• “The overarching goal of the present research was to gain a better understanding of what can be found in online social networking profiles, specifically, FACEBOOK™.”

  • “Apart from collecting data on the kinds of information users were choosing to include (and exclude) in their personal profiles, the study examines the impact of individual characteristics on the type of information that is likely to be present in an online profile (i.e., information that is self-disclosed as a function of characteristicsincluding age, gender and relationship status)”


All about me disclosure in online social networking profiles the case of facebook1
All about me: Disclosure in online social networking profiles: The case of FACEBOOK

  • Study 1

  • Primary purpose to develop a scoring instrument for what could be revealed on Facebook

  • Sample: data from 400 randomly selected, accessible, personal profiles from 8 Canadian FACEBOOK™ networks (four university, four community) was collected

  • “a final checklist comprised of 97 dichotomously scored items (i.e., whether the piece of information was present or absent) and 3 identification items (i.e., username link, the network searched, and the size of the overall network) was constructed”

  • The 400 participant profiles were rated against the checklist


All about me disclosure in online social networking profiles the case of facebook2
All about me: Disclosure in online social networking profiles: The case of FACEBOOK

  • Most disclosed: “(available on 63% or more of the profiles) described personally identifying information (i.e., birth date, gender, profile pictures, photo albums, tagged photos and general photos of the user) as well social connections (i.e., groups joined, and friends viewable). In addition, education information (college/university attended) and regular update information(status, wall and mini-feed) were included. Finally, playful communications such as acceptance of pokes, messages, and gifts and applications were frequently provided”

  • Least disclosed:”key personal information (zip/postal code), phone numbers (both land line and mobile), home address, city or town, website and former name. Inaddition, there was also limited amount of information provided regarding some aspects of educational experience (i.e., school mailbox, courses, degree, awards, and room). Finally, optional ‘‘wallfeatures” (i.e., Super Wall and Advanced Wall) market place listings”


All about me disclosure in online social networking profiles the case of facebook3
All about me: Disclosure in online social networking profiles: The case of FACEBOOK

  • People on average disclosed only 25% of what it was possible to disclose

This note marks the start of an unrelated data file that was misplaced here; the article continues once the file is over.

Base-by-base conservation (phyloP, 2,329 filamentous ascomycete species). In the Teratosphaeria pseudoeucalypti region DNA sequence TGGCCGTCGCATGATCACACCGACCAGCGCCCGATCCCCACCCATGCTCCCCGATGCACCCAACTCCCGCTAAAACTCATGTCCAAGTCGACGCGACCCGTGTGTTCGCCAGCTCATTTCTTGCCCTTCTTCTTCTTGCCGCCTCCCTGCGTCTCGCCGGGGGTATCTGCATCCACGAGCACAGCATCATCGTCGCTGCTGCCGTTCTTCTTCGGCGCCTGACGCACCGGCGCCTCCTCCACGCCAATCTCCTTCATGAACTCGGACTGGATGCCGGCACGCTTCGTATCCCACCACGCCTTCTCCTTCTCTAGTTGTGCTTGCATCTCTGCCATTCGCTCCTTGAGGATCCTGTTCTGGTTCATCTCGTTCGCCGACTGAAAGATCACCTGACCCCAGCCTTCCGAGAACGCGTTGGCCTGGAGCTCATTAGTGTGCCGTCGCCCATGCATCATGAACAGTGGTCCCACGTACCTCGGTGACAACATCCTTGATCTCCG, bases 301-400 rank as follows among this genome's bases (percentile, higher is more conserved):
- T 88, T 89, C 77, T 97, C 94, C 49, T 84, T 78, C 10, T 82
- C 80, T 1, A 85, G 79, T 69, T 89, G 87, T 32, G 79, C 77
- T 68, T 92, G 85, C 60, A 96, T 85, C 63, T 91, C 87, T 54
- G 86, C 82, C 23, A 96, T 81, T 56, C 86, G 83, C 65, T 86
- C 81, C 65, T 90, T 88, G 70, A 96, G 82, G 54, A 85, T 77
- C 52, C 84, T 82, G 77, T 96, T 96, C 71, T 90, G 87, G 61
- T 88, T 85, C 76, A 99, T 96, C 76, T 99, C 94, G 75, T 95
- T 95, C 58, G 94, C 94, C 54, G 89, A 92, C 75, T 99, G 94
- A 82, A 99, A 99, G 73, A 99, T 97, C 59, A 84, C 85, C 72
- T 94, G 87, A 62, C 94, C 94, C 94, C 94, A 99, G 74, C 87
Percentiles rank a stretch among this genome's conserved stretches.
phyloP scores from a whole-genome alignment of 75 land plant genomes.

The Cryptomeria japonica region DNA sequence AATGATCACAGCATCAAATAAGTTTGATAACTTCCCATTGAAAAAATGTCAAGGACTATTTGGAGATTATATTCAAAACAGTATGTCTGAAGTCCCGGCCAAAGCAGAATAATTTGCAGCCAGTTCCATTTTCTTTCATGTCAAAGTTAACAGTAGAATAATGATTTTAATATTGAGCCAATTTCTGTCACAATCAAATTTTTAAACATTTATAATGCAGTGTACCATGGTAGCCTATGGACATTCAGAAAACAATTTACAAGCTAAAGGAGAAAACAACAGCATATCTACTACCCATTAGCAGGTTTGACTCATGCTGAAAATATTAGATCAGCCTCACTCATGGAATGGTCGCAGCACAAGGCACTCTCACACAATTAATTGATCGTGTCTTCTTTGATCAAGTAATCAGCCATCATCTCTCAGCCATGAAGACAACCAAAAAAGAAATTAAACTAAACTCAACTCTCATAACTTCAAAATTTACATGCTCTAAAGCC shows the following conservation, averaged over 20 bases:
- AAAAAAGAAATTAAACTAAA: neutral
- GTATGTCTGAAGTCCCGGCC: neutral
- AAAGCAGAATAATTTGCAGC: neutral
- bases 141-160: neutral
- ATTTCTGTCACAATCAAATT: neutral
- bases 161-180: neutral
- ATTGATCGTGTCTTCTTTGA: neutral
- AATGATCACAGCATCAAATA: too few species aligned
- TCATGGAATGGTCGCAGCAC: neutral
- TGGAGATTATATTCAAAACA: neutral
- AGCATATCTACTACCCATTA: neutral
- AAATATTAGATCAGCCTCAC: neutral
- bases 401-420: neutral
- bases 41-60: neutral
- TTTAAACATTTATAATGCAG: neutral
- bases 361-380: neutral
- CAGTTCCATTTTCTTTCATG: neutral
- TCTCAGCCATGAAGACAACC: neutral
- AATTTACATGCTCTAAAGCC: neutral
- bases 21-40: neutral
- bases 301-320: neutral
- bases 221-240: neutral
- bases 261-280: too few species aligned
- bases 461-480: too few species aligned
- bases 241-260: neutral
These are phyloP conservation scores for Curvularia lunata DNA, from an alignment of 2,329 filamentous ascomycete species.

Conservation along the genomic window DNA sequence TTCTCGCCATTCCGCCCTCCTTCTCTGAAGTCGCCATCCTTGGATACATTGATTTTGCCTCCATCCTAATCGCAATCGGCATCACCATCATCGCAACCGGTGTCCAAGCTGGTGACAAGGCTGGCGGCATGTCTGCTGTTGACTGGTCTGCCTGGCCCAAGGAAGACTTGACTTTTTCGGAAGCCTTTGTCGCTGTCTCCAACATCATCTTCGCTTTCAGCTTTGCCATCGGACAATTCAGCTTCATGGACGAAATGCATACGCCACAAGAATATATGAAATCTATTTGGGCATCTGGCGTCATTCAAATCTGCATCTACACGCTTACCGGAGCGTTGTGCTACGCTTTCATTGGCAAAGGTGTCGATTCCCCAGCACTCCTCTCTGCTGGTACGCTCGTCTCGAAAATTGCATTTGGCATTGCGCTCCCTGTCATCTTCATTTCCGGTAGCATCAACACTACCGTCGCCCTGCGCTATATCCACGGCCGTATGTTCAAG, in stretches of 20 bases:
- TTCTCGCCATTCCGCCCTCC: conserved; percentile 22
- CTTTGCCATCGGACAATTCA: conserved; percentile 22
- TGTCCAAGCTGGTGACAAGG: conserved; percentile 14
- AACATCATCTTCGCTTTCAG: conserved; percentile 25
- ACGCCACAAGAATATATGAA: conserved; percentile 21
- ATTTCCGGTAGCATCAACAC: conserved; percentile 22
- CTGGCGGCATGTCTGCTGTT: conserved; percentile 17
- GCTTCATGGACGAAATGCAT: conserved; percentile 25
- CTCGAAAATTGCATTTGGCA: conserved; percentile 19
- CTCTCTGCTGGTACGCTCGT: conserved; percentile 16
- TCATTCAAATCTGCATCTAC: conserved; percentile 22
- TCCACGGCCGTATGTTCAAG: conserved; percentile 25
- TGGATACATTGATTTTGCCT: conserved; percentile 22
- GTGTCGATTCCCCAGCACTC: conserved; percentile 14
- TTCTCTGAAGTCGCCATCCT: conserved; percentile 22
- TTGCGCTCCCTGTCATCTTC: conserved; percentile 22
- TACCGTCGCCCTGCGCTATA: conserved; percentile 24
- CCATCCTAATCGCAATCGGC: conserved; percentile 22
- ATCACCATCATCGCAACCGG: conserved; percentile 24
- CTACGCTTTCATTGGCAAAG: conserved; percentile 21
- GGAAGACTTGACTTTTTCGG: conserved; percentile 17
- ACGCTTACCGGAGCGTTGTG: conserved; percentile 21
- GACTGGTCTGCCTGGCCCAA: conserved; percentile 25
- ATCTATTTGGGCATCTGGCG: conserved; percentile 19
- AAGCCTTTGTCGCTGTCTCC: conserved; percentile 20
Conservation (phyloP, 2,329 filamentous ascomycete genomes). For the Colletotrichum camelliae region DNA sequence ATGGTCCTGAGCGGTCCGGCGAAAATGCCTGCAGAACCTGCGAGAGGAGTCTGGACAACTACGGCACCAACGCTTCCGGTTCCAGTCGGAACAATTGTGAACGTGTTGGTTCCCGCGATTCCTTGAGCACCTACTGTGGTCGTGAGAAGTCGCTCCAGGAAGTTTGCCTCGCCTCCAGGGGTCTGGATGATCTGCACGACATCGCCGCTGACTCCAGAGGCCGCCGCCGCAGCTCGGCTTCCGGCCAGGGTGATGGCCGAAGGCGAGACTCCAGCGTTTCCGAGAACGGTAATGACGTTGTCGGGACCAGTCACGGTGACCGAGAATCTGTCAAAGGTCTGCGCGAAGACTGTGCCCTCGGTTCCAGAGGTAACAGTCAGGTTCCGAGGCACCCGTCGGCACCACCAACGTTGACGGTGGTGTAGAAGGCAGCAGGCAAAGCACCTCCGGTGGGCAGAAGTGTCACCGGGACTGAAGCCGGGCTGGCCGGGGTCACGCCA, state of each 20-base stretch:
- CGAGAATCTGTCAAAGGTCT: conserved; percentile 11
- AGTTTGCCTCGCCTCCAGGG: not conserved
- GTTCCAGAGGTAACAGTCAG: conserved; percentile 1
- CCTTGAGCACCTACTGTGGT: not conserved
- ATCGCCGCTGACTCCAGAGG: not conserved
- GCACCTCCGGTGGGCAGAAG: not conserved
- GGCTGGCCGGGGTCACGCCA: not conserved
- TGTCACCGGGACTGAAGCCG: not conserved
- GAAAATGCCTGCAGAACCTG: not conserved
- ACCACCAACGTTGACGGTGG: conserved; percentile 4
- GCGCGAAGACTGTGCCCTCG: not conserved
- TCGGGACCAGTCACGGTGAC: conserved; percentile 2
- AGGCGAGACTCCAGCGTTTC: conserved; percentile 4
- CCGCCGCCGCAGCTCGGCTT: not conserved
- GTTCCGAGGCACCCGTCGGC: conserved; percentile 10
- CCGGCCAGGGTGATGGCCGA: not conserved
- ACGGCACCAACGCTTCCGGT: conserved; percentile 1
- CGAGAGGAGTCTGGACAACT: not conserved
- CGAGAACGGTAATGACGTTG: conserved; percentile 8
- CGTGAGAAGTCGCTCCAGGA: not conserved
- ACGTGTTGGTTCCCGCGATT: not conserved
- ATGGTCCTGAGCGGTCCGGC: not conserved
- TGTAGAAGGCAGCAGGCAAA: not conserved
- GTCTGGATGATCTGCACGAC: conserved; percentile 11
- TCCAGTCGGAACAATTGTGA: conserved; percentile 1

• Study 2 explored two types of threats, identity theft and theft to self or groups because of being associated with certain activities or persons

  • Three disclosure categories developed “The first category reflected personal identity information, the second involved sensitive personal information, and the third involved potentially stigmatizing information. Thematic analysis was conducted to construct each of the three categories”


All about me disclosure in online social networking profiles the case of facebook4
All about me: Disclosure in online social networking profiles: The case of FACEBOOK

  • Used research assistants and even the police to develop personal identity index ranging from 0-8: street address, city/town, postal code, gender, birth day, birth year, profile picture and email

  • Sensitive personal information “email, employer, job position, status, mini-feed, regular wall, profile picture, photo albums, self-selected photos, tagged photos, message, poke, send a gift, and friends viewable (possible scores ranged from 0 to 14).”


All about me disclosure in online social networking profiles the case of facebook5
All about me: Disclosure in online social networking profiles: The case of FACEBOOK

  • Potentially stigmatizing information: “religious views, political views, birth year, sexual orientation, photos, friends viewable, interests, activities, favorite music, favorite movies, favorite TV shows, favorite books, favorite quotes, and about me (possible scores ranged from 0 to 14).”

  • Findings:

  • 1. “Specifically, users who provided information about their gender (present or absent), relationship status, and age disclosed more default/standard information, more sensitive personal information, and more potentially stigmatizing information in their online profiles than their peers who did not disclose their gender, relationship status or age”

  • 2. “users who indicated their relationship status as either single or in a relationship disclosed significantly more default/standard information … and sensitive personal Information …than users who did not indicate their relationship status”


All about me disclosure in online social networking profiles the case of facebook6
All about me: Disclosure in online social networking profiles: The case of FACEBOOK

  • Single users shared the most stigmatizing information, then users in a relationship, and last those who didn’t indicate status

  • No effects for age or type of network

  • As age increased, disclosure decreased

  • Study 3

  • “Through discussion and then factor analysis , the following 11 scales were created: